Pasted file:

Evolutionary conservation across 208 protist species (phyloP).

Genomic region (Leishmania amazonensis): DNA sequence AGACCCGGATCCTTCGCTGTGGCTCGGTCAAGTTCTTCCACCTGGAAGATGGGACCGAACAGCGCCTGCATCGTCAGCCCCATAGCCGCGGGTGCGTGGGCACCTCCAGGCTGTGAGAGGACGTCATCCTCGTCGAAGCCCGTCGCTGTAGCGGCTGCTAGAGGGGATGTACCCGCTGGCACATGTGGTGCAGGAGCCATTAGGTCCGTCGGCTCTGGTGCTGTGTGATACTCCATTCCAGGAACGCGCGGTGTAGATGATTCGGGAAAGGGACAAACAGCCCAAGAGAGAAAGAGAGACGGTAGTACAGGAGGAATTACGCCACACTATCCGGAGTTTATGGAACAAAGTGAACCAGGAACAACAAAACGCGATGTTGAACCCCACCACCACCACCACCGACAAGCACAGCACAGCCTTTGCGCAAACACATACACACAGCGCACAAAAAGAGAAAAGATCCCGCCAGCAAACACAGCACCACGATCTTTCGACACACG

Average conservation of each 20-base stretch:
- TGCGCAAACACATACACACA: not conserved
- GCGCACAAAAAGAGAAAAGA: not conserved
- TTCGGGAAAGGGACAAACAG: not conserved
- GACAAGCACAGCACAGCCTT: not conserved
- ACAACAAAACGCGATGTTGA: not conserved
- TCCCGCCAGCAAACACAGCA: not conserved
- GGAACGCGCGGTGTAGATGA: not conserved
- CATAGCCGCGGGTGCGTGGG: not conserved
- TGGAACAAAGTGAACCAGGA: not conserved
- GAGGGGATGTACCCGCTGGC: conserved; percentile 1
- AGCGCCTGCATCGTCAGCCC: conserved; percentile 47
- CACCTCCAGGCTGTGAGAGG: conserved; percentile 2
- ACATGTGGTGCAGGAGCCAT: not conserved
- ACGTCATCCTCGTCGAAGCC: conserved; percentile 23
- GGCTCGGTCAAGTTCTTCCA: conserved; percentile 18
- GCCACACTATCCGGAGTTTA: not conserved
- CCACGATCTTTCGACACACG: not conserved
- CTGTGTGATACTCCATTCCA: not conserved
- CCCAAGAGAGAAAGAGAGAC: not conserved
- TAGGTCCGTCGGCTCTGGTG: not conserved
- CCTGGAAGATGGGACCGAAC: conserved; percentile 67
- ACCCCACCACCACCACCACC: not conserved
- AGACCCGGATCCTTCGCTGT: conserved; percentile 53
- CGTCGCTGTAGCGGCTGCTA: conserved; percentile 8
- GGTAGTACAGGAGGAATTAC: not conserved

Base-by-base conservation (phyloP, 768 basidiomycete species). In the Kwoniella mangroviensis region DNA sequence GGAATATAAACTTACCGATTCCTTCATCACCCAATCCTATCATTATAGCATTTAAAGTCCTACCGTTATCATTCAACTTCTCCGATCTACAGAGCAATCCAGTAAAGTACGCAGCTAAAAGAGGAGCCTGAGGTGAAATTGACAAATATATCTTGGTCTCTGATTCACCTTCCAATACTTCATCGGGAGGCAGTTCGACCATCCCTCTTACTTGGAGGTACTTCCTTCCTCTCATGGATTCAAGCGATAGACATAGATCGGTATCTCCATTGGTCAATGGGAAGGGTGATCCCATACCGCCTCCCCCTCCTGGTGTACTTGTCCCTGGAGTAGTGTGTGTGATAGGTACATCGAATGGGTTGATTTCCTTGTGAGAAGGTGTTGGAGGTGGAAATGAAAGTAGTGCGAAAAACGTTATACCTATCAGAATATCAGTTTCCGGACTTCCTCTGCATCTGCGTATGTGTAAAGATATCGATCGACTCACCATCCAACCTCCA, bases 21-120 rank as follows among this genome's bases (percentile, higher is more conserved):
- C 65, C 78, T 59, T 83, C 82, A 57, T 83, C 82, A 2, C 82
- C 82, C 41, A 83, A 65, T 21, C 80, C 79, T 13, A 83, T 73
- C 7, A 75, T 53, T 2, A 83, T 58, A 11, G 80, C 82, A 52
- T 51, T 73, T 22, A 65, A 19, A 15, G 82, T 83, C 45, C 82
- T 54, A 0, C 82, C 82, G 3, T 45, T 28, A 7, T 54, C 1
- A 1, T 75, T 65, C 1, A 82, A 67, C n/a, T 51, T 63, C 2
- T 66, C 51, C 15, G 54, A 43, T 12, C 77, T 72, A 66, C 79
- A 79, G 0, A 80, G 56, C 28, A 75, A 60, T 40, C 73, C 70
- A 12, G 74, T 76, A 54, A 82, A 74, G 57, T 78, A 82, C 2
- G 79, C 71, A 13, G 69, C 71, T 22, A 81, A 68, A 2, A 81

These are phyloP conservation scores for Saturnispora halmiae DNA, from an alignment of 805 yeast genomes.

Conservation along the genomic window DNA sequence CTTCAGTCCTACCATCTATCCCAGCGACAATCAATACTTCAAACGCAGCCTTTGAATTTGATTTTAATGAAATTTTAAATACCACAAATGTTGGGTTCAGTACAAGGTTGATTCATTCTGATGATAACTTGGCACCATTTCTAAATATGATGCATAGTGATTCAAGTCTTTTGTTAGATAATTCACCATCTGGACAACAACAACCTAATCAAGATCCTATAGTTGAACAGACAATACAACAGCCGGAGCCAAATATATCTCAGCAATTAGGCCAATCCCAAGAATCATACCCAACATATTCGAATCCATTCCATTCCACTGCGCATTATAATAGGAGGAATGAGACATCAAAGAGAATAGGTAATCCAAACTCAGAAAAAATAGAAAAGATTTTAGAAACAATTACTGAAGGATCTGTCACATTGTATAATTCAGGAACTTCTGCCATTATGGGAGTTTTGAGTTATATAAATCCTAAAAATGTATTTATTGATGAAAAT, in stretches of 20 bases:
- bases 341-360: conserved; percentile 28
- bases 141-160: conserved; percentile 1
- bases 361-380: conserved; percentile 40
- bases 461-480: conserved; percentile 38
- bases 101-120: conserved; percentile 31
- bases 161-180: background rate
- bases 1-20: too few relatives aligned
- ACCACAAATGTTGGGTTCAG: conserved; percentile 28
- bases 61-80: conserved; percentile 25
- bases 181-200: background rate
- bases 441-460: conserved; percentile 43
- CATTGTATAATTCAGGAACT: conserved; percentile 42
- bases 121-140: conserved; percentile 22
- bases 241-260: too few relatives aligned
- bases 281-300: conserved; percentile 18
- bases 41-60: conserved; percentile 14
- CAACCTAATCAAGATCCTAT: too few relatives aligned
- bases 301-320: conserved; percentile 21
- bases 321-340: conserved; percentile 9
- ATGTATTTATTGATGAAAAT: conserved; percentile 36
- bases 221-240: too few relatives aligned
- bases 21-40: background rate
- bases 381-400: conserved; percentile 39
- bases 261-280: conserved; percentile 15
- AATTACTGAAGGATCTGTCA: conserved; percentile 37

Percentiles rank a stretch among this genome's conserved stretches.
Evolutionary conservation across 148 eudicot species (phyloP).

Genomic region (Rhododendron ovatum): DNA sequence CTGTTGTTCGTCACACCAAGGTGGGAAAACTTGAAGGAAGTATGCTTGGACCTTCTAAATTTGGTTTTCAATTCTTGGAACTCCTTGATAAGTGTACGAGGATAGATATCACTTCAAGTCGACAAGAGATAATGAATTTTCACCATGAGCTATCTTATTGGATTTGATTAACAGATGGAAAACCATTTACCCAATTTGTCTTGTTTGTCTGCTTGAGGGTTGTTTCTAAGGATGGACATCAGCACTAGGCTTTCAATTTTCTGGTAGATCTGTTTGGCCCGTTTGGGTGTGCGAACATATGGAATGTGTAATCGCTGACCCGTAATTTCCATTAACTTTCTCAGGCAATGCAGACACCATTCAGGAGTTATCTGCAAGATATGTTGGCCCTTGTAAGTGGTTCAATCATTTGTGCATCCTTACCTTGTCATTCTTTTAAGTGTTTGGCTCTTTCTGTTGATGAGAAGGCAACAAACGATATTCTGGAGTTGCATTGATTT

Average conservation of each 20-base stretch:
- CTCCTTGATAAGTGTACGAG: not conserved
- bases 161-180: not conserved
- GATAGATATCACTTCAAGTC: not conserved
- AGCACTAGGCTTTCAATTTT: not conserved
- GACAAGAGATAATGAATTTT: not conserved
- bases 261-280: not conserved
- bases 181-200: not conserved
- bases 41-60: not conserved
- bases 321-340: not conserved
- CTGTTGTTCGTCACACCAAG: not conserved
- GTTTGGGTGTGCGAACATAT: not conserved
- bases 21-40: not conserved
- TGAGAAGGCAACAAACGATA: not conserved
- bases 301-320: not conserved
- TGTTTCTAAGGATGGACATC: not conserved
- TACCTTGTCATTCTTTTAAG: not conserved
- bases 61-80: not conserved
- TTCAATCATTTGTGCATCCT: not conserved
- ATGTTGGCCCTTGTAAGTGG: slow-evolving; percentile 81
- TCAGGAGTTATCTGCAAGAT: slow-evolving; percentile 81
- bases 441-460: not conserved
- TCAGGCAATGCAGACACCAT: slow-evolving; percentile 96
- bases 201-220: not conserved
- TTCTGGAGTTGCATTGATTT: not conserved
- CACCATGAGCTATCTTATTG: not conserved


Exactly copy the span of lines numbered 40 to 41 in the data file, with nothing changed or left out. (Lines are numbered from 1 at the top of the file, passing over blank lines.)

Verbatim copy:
These are phyloP conservation scores for Saturnispora halmiae DNA, from an alignment of 805 yeast genomes.

Conservation along the genomic window DNA sequence CTTCAGTCCTACCATCTATCCCAGCGACAATCAATACTTCAAACGCAGCCTTTGAATTTGATTTTAATGAAATTTTAAATACCACAAATGTTGGGTTCAGTACAAGGTTGATTCATTCTGATGATAACTTGGCACCATTTCTAAATATGATGCATAGTGATTCAAGTCTTTTGTTAGATAATTCACCATCTGGACAACAACAACCTAATCAAGATCCTATAGTTGAACAGACAATACAACAGCCGGAGCCAAATATATCTCAGCAATTAGGCCAATCCCAAGAATCATACCCAACATATTCGAATCCATTCCATTCCACTGCGCATTATAATAGGAGGAATGAGACATCAAAGAGAATAGGTAATCCAAACTCAGAAAAAATAGAAAAGATTTTAGAAACAATTACTGAAGGATCTGTCACATTGTATAATTCAGGAACTTCTGCCATTATGGGAGTTTTGAGTTATATAAATCCTAAAAATGTATTTATTGATGAAAAT, in stretches of 20 bases: